- The great virtues of the Internet—ease of access, lack of regulation, vast potential audiences, and fast flow of information, among others—have been turned to the advantage of groups committed to terrorizing societies to achieve their goals.
- Today, all active terrorist groups have established their presence on the Internet. Our scan of the Internet in 2003–4 revealed hundreds of websites serving terrorists and their supporters.
- Terrorism on the Internet is a very dynamic phenomenon: websites suddenly emerge, frequently modify their formats, and then swiftly disappear—or, in many cases, seem to disappear by changing their online address but retaining much the same content.
- Terrorist websites target three different audiences: current and potential supporters; international public opinion; and enemy publics.
- The mass media, policymakers, and even security agencies have tended to focus on the exaggerated threat of cyberterrorism and paid insufficient attention to the more routine uses made of the Internet. Those uses are numerous and, from the terrorists' perspective, invaluable.
- There are eight different ways in which contemporary terrorists use the Internet, ranging from psychological warfare and propaganda to highly instrumental uses such as fundraising, recruitment, data mining, and coordination of actions.
- While we must better defend our societies against cyberterrorism and Internet-savvy terrorists, we should also consider the costs of applying counterterrorism measures to the Internet. Such measures can hand authoritarian governments and agencies with little public accountability tools with which to violate privacy, curtail the free flow of information, and restrict freedom of expression, thus adding a heavy price in terms of diminished civil liberties to the high toll exacted by terrorism itself.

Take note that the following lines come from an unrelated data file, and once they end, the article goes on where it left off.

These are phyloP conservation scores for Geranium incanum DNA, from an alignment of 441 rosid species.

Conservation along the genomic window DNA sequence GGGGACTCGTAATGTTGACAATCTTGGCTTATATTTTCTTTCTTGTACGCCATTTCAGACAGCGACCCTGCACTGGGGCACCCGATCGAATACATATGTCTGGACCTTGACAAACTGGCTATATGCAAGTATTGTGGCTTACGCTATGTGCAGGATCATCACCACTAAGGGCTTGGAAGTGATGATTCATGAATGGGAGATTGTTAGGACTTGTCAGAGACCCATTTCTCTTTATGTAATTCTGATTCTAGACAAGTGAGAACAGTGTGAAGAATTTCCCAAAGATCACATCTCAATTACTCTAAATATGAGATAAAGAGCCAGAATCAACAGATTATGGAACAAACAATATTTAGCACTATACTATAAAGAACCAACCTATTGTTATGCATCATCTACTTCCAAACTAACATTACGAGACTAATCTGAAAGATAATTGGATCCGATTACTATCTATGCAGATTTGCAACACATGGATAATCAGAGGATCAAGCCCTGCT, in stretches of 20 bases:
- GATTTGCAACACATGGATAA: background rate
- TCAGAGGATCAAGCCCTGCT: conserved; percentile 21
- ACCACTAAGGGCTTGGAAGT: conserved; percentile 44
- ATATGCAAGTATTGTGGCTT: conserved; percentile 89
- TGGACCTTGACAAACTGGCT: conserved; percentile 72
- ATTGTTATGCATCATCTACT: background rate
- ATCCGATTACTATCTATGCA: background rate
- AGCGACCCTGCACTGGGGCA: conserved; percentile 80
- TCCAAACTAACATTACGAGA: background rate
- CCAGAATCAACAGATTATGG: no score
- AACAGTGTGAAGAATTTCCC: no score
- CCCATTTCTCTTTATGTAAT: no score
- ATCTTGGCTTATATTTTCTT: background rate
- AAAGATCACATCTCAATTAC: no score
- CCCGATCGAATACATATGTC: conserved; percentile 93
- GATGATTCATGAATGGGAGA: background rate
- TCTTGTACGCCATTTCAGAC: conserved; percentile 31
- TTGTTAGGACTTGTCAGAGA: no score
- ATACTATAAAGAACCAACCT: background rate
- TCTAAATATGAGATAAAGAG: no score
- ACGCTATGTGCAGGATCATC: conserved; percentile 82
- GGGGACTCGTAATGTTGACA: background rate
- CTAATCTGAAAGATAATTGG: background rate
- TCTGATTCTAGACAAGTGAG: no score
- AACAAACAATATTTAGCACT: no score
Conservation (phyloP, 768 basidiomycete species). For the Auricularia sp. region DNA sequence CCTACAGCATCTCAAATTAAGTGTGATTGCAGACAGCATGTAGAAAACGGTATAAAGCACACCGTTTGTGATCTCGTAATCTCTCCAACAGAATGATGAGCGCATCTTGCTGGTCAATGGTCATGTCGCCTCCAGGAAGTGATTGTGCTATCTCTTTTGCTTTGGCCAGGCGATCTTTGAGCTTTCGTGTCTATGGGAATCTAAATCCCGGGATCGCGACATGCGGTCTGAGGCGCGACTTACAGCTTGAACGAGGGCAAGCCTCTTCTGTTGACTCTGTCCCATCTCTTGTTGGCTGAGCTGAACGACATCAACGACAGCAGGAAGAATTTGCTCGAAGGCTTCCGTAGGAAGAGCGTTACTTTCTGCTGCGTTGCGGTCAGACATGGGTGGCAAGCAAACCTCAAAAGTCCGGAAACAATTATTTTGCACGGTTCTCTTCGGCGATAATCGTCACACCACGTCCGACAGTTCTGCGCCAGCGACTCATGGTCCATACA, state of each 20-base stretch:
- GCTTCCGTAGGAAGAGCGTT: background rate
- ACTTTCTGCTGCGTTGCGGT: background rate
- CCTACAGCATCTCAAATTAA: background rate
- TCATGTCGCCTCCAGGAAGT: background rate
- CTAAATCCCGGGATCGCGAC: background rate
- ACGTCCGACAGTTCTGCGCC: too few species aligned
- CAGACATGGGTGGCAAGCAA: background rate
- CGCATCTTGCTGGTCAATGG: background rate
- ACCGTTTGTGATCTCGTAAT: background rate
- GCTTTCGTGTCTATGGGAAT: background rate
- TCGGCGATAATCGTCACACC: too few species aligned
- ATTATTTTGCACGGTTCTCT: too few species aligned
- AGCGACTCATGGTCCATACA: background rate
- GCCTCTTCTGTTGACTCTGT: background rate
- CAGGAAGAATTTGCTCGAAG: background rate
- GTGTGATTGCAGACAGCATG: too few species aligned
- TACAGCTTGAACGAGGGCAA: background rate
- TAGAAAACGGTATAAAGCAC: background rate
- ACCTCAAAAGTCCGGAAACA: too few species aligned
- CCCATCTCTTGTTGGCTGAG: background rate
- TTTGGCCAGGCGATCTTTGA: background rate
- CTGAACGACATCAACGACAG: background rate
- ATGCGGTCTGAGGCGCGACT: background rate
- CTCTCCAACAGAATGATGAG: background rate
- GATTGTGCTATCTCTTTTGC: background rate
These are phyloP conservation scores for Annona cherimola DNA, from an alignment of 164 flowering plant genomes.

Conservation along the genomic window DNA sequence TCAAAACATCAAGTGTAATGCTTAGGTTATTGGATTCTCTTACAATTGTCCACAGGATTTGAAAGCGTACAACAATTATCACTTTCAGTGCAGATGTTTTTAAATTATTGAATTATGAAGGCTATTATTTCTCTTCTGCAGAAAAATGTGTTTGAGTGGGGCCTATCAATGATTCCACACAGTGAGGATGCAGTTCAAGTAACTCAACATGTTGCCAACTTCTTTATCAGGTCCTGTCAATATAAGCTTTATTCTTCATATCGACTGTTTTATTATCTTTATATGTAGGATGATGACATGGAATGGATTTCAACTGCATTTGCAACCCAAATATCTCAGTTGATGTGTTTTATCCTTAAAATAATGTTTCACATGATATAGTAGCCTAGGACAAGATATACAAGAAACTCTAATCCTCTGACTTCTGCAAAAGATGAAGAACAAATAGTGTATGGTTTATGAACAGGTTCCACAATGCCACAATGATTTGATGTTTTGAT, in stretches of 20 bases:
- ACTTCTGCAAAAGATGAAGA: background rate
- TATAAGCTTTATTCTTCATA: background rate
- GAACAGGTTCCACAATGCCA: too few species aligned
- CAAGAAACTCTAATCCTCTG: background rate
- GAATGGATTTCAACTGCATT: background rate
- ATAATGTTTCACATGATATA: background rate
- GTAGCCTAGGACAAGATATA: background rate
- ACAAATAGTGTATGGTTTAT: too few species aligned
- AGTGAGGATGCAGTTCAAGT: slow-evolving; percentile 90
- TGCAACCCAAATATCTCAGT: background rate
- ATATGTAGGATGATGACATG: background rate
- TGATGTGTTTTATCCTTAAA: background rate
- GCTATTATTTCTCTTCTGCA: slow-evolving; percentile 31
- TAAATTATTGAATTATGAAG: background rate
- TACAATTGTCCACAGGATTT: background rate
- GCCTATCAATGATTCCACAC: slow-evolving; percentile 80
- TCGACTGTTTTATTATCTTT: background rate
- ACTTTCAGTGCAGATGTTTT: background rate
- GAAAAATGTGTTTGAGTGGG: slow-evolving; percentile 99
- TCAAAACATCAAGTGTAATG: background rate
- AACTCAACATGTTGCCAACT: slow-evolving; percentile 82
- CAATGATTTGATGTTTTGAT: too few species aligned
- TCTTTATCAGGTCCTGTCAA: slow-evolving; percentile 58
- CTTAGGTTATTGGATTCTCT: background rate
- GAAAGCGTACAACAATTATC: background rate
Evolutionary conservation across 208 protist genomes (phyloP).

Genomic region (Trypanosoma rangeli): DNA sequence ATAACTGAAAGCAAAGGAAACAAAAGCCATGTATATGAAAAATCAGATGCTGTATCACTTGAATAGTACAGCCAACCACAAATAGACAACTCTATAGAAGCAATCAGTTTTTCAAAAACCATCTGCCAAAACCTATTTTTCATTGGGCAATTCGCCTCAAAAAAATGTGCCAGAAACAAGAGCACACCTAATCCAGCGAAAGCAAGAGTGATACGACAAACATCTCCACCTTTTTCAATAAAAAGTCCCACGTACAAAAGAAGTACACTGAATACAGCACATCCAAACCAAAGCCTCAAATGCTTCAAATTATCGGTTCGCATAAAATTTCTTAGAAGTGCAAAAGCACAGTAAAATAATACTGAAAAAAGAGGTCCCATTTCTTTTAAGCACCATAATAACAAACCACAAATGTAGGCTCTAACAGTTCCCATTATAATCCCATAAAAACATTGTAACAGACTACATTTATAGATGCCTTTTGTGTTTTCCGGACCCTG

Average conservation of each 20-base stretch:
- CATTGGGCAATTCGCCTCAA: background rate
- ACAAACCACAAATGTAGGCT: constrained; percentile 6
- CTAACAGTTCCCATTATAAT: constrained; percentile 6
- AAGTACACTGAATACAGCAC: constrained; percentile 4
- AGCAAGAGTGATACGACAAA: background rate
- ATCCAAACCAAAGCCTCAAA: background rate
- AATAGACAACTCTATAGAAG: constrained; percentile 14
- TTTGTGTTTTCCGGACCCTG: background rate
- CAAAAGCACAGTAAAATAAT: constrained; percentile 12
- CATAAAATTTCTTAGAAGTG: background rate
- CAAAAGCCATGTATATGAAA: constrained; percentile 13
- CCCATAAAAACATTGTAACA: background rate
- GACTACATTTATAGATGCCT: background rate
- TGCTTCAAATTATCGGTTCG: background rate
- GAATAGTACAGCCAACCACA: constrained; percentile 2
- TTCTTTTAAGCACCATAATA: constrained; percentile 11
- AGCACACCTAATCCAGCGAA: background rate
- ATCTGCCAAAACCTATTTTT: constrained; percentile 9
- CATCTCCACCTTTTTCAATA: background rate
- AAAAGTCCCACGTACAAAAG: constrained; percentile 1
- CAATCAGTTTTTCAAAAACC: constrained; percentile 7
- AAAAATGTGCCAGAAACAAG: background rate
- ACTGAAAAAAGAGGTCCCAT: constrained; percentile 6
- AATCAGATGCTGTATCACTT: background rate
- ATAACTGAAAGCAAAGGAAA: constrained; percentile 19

About the Report
Terrorists fight their wars in cyberspace as well as on the ground. However, while politicians and the media have hotly debated the dangers that cyberterrorism poses to the Internet, surprisingly little is known about the threat posed by terrorists' use of the Internet. Today, as this report makes plain, terrorist organizations and their supporters maintain hundreds of websites, exploiting the unregulated, anonymous, and easily accessible nature of the Internet to target an array of messages to a variety of audiences. Gabriel Weimann identifies no fewer than eight different ways in which terrorists are using the Internet to advance their cause, ranging from psychological warfare to recruitment, networking to fundraising. In each case, the report not only analyzes how the Internet can facilitate terrorist operations but also illustrates the point with examples culled from an extensive exploration of the World Wide Web.
Gabriel Weimann is a senior fellow at the United States Institute of Peace and professor of communication at Haifa University, Israel. He has written widely on modern terrorism, political campaigns, and the mass media. This report distills some of the findings from an ongoing, six-year study of terrorists' use of the Internet.
The views expressed in this report do not necessarily reflect those of the United States Institute of Peace, which does not advocate specific policies.